Although all photographers have an artistic eye and a strong understanding of composition and photography equipment, professional photographers tend to specialize in a certain area. Some go into sports photography or photojournalism, while others concentrate on fashion, portraits, weddings, science or fine arts. There are also outdoor or wildlife photographers, architectural or industrial photographers and forensic photographers. Each of these areas demand certain skills and many require specialized equipment.
Although there are no strict photography education requirements, an education in photography can help polish a budding photographer's skills and provide vital contacts that can serve as a gateway to work as a paid professional.
There are no specific prerequisites for photographers, but those entering the field have often been taking pictures for years as a serious hobby. High school students can gain valuable experience taking journalism classes and working for their student newspaper or yearbook, where they can get acquainted with the latest equipment, computer software, and layout techniques.
Photography course typically focus on two areas: traditional studio and darkroom techniques and digital photography. Programs also teach history of the craft, as well as practical use of film and digital cameras. The vast majority of work today is produced with digital images.
Photography Degrees and Coursework
Associate degree: While many photographers work professionally without having a degree in the field or meeting specific photography education requirements, students can nevertheless hone their craft with a two-year degree. Many of these associate programs focus on photo technology, giving students a background in the equipment and software used by professional photographers. Other classes include:
- Proper use of a camera, including shutter speed and aperture
- The business of photography
- Image capture
- Digital processing
- Use of filters
- Lighting -- natural, flash and studio
Bachelor's degree: Four-year degrees are required for photographers who want to work for media companies, such as newspapers and magazines. Their courses will take them beyond equipment and technology and explore communication, ethics and journalism. Photographers can also earn bachelor degrees in fine art photography, fashion photography and industrial photography. Science photographers learn to record images using microscopes and often study biology, medicine, chemistry and other sciences.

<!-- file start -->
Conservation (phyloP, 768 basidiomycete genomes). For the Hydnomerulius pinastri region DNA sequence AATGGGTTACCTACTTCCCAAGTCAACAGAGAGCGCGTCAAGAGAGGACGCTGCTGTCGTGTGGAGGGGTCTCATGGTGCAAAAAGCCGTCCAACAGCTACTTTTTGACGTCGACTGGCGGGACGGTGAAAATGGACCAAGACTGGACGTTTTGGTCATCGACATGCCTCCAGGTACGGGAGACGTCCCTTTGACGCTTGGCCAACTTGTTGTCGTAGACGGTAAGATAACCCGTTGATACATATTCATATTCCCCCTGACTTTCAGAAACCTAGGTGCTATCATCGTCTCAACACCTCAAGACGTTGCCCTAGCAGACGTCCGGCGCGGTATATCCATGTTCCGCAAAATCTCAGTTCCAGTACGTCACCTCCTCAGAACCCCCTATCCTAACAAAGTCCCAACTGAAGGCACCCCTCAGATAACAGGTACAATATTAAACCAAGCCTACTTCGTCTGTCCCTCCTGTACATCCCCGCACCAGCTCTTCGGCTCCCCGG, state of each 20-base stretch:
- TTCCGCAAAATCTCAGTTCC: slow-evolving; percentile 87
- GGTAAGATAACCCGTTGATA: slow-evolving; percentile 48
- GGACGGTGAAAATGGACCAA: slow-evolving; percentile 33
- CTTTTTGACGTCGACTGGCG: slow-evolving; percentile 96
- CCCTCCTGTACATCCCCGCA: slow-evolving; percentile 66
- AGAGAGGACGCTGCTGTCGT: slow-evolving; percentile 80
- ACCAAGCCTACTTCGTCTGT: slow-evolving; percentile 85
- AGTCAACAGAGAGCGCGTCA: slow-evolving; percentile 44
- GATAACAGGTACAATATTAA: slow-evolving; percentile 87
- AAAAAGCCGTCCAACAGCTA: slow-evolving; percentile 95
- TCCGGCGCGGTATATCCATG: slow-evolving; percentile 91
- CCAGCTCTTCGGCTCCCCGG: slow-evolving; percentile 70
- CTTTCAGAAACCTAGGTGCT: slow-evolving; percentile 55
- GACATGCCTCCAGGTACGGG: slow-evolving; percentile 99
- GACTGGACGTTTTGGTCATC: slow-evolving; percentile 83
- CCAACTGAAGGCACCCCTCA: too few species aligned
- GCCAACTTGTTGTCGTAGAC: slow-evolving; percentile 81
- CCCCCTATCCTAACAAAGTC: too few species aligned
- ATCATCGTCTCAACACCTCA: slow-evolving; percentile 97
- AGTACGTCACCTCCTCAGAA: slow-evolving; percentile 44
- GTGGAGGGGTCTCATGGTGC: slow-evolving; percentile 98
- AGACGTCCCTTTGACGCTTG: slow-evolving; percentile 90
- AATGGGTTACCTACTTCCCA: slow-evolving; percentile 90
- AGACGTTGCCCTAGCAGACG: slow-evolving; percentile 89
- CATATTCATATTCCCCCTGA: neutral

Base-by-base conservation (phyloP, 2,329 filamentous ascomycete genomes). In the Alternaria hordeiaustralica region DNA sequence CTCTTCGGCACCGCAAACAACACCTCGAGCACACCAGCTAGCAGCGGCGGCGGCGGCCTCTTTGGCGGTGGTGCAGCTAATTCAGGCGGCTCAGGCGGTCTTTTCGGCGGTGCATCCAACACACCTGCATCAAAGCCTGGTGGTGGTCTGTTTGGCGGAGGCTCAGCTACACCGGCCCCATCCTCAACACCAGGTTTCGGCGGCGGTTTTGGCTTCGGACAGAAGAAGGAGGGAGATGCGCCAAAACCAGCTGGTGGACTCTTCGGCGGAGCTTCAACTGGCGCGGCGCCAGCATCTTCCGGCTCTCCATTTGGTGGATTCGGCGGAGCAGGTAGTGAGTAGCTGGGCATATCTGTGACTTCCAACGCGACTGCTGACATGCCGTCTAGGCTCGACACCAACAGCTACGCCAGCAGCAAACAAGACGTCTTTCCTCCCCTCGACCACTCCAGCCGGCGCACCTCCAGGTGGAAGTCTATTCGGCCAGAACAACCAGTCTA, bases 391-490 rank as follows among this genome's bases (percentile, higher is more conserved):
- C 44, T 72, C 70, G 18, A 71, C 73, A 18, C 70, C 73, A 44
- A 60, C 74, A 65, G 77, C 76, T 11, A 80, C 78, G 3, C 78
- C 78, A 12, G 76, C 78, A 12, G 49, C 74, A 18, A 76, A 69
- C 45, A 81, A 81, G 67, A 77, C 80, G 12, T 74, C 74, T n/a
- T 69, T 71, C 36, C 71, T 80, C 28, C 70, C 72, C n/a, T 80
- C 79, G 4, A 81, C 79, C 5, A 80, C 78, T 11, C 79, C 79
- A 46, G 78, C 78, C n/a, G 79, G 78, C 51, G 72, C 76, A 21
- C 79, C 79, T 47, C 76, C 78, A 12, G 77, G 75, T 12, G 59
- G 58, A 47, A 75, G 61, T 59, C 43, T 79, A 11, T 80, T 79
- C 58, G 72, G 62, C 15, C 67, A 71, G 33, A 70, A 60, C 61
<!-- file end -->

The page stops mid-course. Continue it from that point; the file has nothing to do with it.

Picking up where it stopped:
Master's degree: Earning an advanced degree in fine arts or similar area of study usually is not necessary to find gainful employment as a photographer, but it is an important career milestone for those who desire to teach photography, especially at the college level.
Some of the many professional groups and organizations that deal solely with photography and professional photojournalists include: the American Society of Media Photographers; Women in Photography International; Professional Photographers of America (PPA); National Press Photographers Association; Wedding and Portrait Photographers International; and the Society for Photographic Education.
The PPA offers a rigorous certification process that identifies those who qualify as professionals who have the consistency, artistry and technical skills clients are looking for in a free-lance photographer.
There are many more professional and trade groups that deal with the different photography education requirements for different careers in the field. Membership can provide continuing education and other valuable resources.
- Bureau of Labor Statistics, U.S. Department of Labor, Occupational Outlook Handbook, 2014-15 Edition, Photographers,
- on the Internet at http://www.bls.gov/ooh/media-and-communication/photographers.htm (visited August 16, 2015).
- Academy of Art University, School of Photography programs, http://www.academyart.edu/academics/photography
- Professional Photographers of America, What is CPP Certification? http://www.ppa.com/cpp/content.cfm?ItemNumber=4160&navItemNumber=4315